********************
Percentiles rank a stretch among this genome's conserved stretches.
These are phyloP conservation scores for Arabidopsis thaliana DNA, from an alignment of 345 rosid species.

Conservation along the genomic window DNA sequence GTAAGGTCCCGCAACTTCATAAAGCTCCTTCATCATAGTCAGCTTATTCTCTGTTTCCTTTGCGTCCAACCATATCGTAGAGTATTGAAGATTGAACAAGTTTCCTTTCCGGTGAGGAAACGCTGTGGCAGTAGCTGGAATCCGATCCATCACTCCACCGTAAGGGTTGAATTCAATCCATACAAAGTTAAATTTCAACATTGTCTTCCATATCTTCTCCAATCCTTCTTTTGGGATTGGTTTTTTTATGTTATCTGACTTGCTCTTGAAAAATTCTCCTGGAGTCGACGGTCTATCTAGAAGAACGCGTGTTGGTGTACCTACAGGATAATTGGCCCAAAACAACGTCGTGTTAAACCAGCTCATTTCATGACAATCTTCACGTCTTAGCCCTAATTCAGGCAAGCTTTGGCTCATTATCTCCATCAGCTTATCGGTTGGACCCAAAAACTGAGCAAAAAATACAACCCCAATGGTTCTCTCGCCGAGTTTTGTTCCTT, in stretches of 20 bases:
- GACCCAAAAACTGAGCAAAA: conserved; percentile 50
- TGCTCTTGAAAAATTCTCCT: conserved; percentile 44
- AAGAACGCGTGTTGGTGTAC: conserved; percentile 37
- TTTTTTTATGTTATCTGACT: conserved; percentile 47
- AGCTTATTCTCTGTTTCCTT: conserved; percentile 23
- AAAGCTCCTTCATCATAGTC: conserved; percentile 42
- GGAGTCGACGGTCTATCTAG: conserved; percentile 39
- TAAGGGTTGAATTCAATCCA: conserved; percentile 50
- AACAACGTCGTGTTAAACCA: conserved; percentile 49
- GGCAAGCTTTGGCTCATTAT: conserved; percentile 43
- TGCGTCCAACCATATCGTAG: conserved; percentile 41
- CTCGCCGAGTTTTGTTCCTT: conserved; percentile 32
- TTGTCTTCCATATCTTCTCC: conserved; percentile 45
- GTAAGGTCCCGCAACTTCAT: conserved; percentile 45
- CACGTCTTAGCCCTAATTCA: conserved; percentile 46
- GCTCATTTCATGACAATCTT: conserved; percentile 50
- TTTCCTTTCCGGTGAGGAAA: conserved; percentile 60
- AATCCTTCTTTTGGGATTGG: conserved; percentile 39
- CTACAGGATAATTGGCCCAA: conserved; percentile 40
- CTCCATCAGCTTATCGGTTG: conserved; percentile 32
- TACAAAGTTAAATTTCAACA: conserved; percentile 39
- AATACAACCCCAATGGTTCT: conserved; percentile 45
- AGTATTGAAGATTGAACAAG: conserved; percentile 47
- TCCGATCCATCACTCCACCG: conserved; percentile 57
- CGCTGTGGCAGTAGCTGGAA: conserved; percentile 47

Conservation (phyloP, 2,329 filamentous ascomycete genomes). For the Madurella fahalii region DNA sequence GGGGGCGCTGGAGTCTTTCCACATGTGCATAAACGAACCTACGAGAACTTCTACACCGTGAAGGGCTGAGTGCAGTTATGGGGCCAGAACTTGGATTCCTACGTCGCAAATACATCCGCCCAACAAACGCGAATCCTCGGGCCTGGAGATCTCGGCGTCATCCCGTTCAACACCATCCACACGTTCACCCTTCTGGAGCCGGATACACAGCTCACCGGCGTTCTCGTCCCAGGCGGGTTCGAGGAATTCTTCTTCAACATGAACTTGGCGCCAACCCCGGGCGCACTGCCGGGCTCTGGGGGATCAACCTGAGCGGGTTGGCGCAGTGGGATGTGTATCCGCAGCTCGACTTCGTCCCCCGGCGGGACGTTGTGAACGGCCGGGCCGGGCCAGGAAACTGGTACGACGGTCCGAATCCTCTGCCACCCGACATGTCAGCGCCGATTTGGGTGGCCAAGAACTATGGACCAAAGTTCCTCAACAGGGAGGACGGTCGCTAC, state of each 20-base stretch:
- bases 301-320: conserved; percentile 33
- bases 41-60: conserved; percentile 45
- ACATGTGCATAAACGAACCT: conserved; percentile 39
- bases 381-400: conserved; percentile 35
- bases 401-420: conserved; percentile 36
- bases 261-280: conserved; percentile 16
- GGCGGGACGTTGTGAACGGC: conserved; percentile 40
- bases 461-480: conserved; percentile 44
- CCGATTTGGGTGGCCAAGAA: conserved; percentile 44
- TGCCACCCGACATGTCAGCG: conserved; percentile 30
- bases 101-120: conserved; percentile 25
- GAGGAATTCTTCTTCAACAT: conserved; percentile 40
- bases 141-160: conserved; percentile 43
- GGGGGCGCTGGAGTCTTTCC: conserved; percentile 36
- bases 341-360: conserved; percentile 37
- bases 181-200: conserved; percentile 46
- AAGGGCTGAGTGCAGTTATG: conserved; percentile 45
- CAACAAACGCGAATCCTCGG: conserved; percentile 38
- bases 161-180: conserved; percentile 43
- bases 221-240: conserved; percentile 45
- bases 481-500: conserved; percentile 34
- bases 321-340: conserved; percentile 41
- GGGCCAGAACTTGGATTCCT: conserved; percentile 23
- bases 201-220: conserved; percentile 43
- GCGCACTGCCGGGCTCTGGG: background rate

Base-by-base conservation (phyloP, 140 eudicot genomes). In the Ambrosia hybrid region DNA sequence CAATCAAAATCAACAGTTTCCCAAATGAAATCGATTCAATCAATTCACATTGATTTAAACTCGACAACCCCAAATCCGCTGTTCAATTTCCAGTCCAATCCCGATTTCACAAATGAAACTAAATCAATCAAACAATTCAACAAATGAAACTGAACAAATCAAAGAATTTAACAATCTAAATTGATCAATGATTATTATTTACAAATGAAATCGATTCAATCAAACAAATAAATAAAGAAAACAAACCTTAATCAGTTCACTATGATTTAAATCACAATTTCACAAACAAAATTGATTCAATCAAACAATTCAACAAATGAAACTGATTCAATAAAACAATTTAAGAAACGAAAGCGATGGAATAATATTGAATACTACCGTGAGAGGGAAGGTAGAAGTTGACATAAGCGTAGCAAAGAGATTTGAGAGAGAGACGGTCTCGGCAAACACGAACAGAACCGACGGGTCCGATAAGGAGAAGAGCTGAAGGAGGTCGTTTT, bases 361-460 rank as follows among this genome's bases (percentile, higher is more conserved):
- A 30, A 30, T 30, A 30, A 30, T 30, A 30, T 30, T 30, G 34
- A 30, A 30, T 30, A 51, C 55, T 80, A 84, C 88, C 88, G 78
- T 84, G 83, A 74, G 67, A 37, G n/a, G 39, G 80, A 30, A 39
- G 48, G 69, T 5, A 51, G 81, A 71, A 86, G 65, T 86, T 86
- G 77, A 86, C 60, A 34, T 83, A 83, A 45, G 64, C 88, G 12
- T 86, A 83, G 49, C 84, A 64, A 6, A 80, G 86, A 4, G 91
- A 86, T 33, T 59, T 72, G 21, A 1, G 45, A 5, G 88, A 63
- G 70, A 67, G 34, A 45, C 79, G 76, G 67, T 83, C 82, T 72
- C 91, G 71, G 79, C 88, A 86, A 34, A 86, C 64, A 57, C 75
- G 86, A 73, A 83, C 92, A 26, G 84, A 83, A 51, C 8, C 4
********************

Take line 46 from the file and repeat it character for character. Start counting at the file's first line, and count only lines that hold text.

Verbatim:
- AAGGGCTGAGTGCAGTTATG: conserved; percentile 45